Thursday, October 14, 2021

Managing Multiple Sotware Development Kits Using Scoop On Windows



I think we can see this is part two of the article I wrote, Managing Multiple Software Development Kits Using SDK Man!. Even though one can set up SDK Man on Windows OS, it's a bit more involved compared to setting it up on a Unix based OS out of the box. I mentioned that one would need to work with Cygwin, with the link specified in that article. So please note I am not saying it's impossible, I would just like to share something that I think can be easier on Windows OS. 

So as you know there are various package managers to managing OS packages and SDKs, i.e. Homebrew & Macports for Mac OS, Apt-Get on some Linux Distros. With Winnows OS it is a bit tricky but, I love the idea that there's something that was inspired by Homebrew for Mac OS which is called Scoop

Scoop allows one to manage Tools, Software Development Kits and Packages. Please read up on my previous article I wrote and mentioned above, it will give you an idea on what I am trying to highlight in this article. I this article it's more about Windows OS.

Let's Get Started!

To setup Scoop you will need Powershell 5 and later, I am using Powershell 7. Open up your Powershell terminal to install Scoop, with the following command :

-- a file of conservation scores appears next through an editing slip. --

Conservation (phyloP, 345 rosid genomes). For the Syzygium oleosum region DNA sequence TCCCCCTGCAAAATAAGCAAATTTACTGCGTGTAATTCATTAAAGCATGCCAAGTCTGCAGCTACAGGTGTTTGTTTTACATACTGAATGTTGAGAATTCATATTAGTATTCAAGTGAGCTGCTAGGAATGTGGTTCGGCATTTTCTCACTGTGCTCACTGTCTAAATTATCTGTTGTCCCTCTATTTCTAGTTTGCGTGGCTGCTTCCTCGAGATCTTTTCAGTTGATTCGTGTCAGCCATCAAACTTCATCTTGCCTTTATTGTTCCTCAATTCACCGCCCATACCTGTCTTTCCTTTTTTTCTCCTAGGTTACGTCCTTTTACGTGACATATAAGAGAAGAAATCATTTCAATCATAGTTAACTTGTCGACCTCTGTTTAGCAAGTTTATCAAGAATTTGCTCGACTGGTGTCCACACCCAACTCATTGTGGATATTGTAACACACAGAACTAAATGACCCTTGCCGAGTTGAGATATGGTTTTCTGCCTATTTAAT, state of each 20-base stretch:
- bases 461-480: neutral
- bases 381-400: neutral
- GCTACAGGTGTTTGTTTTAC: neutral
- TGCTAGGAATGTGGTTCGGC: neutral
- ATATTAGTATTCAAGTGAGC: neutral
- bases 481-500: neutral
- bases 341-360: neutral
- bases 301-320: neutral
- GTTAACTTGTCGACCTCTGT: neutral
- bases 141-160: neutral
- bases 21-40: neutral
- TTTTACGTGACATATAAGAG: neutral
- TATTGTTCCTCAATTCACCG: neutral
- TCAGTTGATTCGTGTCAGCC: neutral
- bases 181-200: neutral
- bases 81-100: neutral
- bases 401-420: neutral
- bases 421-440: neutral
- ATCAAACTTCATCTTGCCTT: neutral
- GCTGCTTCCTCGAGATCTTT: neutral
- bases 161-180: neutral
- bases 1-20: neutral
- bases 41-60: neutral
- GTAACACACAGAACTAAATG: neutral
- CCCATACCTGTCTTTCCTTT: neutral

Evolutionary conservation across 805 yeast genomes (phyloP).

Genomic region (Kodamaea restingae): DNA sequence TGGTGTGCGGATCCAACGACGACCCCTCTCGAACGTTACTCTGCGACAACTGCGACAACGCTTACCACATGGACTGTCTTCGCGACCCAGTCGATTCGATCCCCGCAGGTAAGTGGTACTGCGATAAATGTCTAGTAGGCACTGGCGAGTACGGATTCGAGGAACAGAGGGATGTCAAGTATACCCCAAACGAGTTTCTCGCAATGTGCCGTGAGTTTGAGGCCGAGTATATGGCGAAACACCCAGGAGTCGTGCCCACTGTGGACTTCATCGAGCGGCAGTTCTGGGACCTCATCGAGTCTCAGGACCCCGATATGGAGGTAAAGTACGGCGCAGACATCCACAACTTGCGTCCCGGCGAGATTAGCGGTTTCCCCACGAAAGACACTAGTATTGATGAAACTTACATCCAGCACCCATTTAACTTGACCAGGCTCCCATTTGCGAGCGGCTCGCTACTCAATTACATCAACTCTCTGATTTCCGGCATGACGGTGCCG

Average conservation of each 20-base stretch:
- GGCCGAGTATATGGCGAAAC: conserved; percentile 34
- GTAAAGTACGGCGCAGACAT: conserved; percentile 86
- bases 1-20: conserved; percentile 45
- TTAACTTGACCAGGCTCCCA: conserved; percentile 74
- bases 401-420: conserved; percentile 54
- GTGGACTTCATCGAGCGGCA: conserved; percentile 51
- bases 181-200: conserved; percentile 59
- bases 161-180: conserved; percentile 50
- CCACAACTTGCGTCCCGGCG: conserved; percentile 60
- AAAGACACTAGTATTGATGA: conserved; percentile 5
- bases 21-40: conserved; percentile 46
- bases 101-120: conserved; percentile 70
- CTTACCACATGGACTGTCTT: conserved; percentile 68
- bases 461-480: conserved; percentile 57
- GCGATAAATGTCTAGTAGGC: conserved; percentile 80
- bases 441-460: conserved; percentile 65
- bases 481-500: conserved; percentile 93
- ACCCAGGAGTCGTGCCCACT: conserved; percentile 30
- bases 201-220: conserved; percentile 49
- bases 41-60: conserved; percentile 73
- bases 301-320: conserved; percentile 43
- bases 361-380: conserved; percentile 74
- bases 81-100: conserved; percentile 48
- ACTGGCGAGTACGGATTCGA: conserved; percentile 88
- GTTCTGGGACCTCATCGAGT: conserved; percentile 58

# Installing Scoop
Invoke-Expression (New-Object System.Net.WebClient).DownloadString('')

Scoop Installation

As shown in the image above, an indication that Scoop has been installed successfully. At times you may get an error especially if it's the first time you are using Powershell on that machine. I think some permissions need to be enabled since they are disabled out the box. If you try running the installation command as shown above and you get an error then run the following command to enable Powershell

# Permissions to enable Powershell
Set-ExecutionPolicy RemoteSigned -scope CurrentUser
So that's it, you have setup Scoop on your machine! 



Down To Work

To setup Scoop you will need Powershell 5 and later. Open up your Powershell terminal to install Scoop, with the following command : 

  • You have installed Scoop and there are no SDKs or packages installed. So you can check that out by  running :

    # List installed SDKs / Tools / Packages
    scoop list

Scoop List

  • Now you want to install something like Gradle. Double check first that you don't have Gradle on your machine :

    # Check Gradle version
    gradle -version

Gradle Version

  • You are happy that Gradle is not installed and want to now install it, so because you want the latest version of Gradle you don't specify the version in your command, also noted that depending on your internet speed this may be either quick or slow. Scoop will try to download your Gradle and also work on extracting it.